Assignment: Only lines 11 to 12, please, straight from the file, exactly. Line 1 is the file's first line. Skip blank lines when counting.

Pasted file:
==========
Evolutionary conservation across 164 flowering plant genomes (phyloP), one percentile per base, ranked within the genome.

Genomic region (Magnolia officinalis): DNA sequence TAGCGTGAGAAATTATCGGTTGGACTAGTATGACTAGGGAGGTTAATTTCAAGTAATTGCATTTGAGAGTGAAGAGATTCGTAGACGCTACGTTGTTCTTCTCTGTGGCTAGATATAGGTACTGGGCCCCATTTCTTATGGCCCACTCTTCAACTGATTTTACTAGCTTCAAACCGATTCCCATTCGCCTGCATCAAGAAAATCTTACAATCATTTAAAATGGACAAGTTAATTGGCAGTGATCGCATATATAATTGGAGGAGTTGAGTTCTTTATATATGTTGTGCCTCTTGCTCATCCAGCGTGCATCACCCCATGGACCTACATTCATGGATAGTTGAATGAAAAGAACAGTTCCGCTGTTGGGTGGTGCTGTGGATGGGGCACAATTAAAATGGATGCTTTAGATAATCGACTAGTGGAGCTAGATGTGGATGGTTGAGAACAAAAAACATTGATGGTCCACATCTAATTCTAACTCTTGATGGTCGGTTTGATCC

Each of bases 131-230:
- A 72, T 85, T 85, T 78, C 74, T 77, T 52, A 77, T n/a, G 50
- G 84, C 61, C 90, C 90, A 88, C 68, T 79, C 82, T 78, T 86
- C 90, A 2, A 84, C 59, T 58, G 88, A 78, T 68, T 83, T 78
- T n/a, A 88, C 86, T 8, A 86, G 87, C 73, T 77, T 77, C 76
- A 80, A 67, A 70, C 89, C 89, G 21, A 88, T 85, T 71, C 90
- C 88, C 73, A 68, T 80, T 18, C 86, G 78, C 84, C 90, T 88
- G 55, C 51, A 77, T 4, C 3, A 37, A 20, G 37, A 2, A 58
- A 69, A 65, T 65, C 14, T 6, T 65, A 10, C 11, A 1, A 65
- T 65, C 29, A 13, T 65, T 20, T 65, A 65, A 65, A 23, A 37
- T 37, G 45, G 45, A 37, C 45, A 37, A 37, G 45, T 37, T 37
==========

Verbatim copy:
- A 69, A 65, T 65, C 14, T 6, T 65, A 10, C 11, A 1, A 65
- T 65, C 29, A 13, T 65, T 20, T 65, A 65, A 65, A 23, A 37